writes, fsync the WAL file, then issue the data-file writes. This
constrains the write ordering more than is really needed, but it's the
best we can do in a portable Unix application.

The problem is that the kernel thinks fsync is done when the disk drive
reports the writes are complete. When we say a drive lies about this,
we mean it accepts a sector of data into its on-board RAM and then
immediately claims write-complete, when in reality the data hasn't hit
the platter yet and will be lost if power dies before the drive gets
around to writing it.

So we can have a scenario where we think WAL is down to disk and go
ahead with issuing data-file writes. These will also be shoved over to
the drive and stored in its on-board RAM. Now the drive has multiple
sectors pending write in its buffers. If it chooses to write these in
some order other than the order they were given to it, it could write
the data file updates to disk first. If power drops *now*, we lose,
because the data files are inconsistent and there's no WAL entry to tell
us to fix it.

Got it? It's really the combination of "lie about write completion" and
"write pending sectors out of order" that can mess things up.

The reason IDE drives have to do this for reasonable performance is that
the IDE interface is single-threaded: you can only have one read or
write in process at a time, from the point of view of the
kernel-to-drive interface. But in order to schedule reads and writes in
a way that makes sense physically (minimizes seeks), the drive has to
have multiple read and write requests pending that it can pick and
choose from. The only possibility to do that in the IDE world is to
let a write "complete" in interface terms before it's really done ...
that is, lie.

The reason SCSI drives do *not* do this is that the SCSI interface is
logically multi-threaded: you can have multiple reads or writes pending
at once. When you want to write on a SCSI drive, you send over a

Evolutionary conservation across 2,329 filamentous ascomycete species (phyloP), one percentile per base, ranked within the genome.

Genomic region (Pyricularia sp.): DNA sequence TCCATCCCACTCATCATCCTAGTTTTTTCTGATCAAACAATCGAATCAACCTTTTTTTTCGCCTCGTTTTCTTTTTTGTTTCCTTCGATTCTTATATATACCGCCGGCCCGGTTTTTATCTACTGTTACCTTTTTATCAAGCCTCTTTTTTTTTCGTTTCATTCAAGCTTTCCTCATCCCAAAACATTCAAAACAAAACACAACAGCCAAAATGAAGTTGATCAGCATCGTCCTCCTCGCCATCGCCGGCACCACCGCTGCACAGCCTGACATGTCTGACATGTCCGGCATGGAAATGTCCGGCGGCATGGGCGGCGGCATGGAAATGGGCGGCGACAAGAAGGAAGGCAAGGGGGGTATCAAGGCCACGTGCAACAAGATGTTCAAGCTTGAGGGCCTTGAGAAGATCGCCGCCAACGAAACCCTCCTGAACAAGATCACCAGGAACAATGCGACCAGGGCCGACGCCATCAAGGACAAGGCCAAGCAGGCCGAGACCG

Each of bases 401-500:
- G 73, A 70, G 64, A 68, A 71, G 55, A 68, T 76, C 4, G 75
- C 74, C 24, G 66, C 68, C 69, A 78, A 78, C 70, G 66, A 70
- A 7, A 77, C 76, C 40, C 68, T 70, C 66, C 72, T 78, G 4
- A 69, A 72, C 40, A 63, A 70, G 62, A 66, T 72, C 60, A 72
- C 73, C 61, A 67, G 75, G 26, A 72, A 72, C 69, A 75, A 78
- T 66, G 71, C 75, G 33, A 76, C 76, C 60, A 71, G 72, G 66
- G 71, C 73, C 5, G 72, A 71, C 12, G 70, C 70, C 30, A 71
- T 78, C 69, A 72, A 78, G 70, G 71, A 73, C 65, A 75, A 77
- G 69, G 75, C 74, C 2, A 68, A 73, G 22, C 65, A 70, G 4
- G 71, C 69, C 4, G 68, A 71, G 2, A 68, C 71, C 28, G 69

command that says "write this data at this sector". Sometime later the
drive sends back a status report "yessir boss, I done did that write".
Similarly, a read consists of a command "read this sector", followed
sometime later by a response that delivers the requested data. But you
can send other commands to read or write other sectors meanwhile, and
the drive is free to reorder them to suit its convenience. So in the
SCSI world, there is no need for the drive to lie in order to do its own
read/write scheduling. The kernel knows the truth about whether a given
sector has hit disk, and so it won't conclude that the WAL file has been
completely fsync'd until it really is all down to the platter.

This is also why SCSI disks shine on the read side when you have lots of
processes doing reads: in an IDE drive, there is no way for the drive to
satisfy read requests in any order but the one they're issued in. If the
kernel guesses wrong about the best ordering for a set of read requests,
then everybody waits for the seeks needed to get the earlier processes'
data. A SCSI drive can fetch the "nearest" data first, and then that
requester is freed to make progress in the CPU while the other guys wait
for their longer seeks. There's no win here with a single active user
process (since it probably wants specific data in a specific order), but
it's a huge win if lots of processes are making unrelated read requests.

Clear now?

(In a previous lifetime I wrote SCSI disk driver code ...)

regards, tom lane

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Nov 12 '05 #10